• So much goodness in this post. That book is def on my want list now. And those dashboards brought me back to the wayback. I rememner muu muus from Guam when my dad was stationed there in the 60’s. I am all for bringing them back.

  • Speaking of Adrienne Martini, have you noticed that her links open in a new tab? That keeps forgetful people, like me, from closing the tab and losing the blog. Won’t you please consider it, MDK?

    • Lee, you could go into your browser settings and select ‘open links in new tab’ or on my Android tablet I long touch a link and select ‘open in new tab’. This saves me from having to backtrack to the original post.

  • I, too, heard that NPR piece. As a costume historian, I have to point out that it “left out” some important points: 18th c. women DID NOT abandon their corsets; the robe volante was worn with a corset. What makes the garment interesting, is that it does stand in sharp contrast to the formality of women’s dress that was worn at the court of Louis XIV. French Court dress has a very particular style and cut; life at the court under Madame de Maintenon (Louis’ morganatic wife) veered towards the conservative at the end of his reign.

    Yes, this dress is less restrictive; but no, it was not worn without a corset. They did not make that clear.

    It is a beautiful piece, and what makes it so remarkable is that it is still in-tact. Fabrics were re-used in the 18th c, this example was not re-made into later version of an 18c. dress.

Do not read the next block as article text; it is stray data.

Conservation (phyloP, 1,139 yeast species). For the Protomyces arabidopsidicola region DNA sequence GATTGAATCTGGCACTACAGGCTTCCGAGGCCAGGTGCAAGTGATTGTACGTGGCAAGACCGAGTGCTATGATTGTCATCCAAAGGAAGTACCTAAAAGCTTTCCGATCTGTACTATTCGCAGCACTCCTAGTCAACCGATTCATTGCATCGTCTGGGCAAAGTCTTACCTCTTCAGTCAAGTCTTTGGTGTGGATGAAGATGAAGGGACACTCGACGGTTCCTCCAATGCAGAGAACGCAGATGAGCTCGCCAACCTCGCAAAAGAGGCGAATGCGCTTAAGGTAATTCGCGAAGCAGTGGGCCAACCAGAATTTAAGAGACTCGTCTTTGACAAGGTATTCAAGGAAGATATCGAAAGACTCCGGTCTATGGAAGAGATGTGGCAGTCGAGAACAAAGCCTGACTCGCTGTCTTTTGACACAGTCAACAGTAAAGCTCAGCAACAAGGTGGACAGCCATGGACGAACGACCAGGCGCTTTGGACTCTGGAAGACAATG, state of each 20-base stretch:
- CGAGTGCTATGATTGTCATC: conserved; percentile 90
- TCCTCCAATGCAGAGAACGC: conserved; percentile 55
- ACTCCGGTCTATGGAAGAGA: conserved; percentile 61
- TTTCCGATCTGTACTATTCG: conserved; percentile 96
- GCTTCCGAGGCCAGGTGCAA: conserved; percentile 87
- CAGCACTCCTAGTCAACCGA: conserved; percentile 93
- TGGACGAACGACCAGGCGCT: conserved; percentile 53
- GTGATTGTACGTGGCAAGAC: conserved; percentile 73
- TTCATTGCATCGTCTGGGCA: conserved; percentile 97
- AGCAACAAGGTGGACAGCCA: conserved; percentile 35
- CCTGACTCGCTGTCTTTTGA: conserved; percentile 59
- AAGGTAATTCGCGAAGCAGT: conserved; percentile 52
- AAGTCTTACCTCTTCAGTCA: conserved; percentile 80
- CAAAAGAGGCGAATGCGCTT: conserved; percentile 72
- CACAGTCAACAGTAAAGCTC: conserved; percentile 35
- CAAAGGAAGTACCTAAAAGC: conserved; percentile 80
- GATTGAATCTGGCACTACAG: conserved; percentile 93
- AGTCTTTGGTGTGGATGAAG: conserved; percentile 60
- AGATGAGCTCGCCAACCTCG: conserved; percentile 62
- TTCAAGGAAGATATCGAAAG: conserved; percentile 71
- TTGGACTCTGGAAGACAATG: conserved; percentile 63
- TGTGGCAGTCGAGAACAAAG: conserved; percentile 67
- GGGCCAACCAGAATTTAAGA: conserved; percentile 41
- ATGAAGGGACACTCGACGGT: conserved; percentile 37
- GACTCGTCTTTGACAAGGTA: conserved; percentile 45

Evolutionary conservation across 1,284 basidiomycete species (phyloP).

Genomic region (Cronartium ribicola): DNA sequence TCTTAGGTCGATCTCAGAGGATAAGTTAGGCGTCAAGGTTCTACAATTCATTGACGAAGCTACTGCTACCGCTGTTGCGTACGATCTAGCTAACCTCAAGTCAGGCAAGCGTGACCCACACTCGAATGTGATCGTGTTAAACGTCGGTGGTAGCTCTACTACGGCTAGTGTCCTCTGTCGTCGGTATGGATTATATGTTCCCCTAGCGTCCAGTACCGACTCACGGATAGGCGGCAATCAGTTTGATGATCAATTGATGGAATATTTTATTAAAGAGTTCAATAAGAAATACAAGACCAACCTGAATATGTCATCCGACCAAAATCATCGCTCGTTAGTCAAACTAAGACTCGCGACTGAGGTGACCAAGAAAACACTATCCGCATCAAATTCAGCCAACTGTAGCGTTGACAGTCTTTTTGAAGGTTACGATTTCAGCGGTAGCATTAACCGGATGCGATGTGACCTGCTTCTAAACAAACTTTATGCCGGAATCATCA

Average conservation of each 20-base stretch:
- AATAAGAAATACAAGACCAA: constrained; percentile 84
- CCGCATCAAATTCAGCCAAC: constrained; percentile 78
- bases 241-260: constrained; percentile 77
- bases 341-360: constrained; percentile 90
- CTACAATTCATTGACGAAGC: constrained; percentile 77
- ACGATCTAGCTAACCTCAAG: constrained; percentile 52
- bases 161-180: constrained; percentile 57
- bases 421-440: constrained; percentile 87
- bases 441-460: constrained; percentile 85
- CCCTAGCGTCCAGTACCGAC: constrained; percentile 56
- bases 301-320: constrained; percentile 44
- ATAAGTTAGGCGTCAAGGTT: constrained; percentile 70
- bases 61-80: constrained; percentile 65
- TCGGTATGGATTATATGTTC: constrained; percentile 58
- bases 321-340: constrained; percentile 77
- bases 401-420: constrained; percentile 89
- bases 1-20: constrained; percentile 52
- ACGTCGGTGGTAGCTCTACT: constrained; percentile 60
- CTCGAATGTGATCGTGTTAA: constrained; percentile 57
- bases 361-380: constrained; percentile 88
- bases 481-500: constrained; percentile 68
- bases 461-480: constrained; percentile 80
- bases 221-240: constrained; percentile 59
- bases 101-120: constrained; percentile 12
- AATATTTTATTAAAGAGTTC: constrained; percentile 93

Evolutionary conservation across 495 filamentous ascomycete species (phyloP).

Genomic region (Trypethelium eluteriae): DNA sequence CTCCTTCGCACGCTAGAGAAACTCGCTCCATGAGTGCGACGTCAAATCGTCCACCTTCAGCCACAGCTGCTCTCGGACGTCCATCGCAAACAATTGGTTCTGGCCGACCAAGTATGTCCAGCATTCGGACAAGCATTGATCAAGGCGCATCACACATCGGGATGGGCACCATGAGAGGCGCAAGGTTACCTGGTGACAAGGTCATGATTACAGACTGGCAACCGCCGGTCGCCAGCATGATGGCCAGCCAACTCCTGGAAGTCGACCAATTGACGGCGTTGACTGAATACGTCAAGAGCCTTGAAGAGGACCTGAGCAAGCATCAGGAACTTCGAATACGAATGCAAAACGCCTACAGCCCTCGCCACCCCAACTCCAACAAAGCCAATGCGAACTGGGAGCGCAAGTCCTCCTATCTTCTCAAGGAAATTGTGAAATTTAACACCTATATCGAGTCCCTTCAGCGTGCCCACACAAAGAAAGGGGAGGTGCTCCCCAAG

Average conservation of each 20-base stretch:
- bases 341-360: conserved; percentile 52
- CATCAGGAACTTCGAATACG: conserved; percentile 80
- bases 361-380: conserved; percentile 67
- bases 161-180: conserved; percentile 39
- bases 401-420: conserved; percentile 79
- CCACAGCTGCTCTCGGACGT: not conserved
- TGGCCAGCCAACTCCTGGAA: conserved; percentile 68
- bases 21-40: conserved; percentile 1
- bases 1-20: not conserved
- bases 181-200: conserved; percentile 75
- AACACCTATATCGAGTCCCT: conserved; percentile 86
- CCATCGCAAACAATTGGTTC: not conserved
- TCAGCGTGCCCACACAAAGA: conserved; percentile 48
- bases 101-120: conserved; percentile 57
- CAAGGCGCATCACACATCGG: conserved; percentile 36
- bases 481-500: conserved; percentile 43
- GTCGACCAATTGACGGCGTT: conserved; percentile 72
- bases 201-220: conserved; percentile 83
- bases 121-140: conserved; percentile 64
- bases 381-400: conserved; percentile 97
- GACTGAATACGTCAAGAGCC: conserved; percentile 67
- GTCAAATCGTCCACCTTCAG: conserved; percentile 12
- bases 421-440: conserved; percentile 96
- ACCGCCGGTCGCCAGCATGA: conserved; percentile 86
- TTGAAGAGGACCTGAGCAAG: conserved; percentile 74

Now, can we organize a road trip to Paris to go and see it?

  • Uh, oh…I feel a mashup coming on…something involving a muu-muu, Shetland wool, a riding mower, and Ann doing 95 mph on the freeway….

  • Great post! Educational, fun, funny interesting to look at. What more could there be? I especially loved the before and after muu muu pics. I should probably hang them on my closet door since my heart leans towards the muu muu altho thankfully, despite my warped sense of body image somehow I’ve never quite acquiesced.

  • How could I not have known about the Lane Motor Museum? I can’t wait to go. This would be perfect for Fall Break which is so short now a days that it has to be a staycation. Thanks!

  • Oh, how I love me some vintage cars with those beautiful steering wheels–and so wee! Sigh.

  • We took some time out from wedding festivities and visited the Lane museum in 2011. We love the wedding photos but the ones ones we took at the museum are still passed around as the highlight of that week.
    You know you’re old when you mention what you did in college in the early 70’s. But we used to revamp beautiful 1930’s, 40’s and 50’s thrift shop finds and turn them into mini skirts so short I blush at the memory now.

  • In keeping with the “cars” theme, this feed on Instagram brings me my daily dose of whimsy. So much love and respect for her work.

  • I’m going back to click the links, but first I had to scamper down here to the comments because I cannot contain myself: I have been talking about my yearning for a real steering wheel for YEARS! The kind that was THIS BIG and narrow and elegant and had a horn in the middle where a horn belongs. When you turned one of those steering wheels, you really knew you were driving. Thank you for this gallery, which made me say, “oooh!” several times.
    And like probably everyone else here, I love the truncated truck. I am actually in the process of trying to find a small truck, and that’s a nifty goatmobile if ever I saw one.

  • I’d be happy tootling around in that little minty colored truck-car. I’d knit a colorwork sweater in grey and mint to go with it.

    PS I used to own a vintage real hawaiian-from-the-islands muumuu that I wore out and about ,back in my younger, vintagey wearing days. (ie when I dressed cooler than I do now, way before mom clothes and such). Kinda wish I still had it. It did not look like that mustard thing.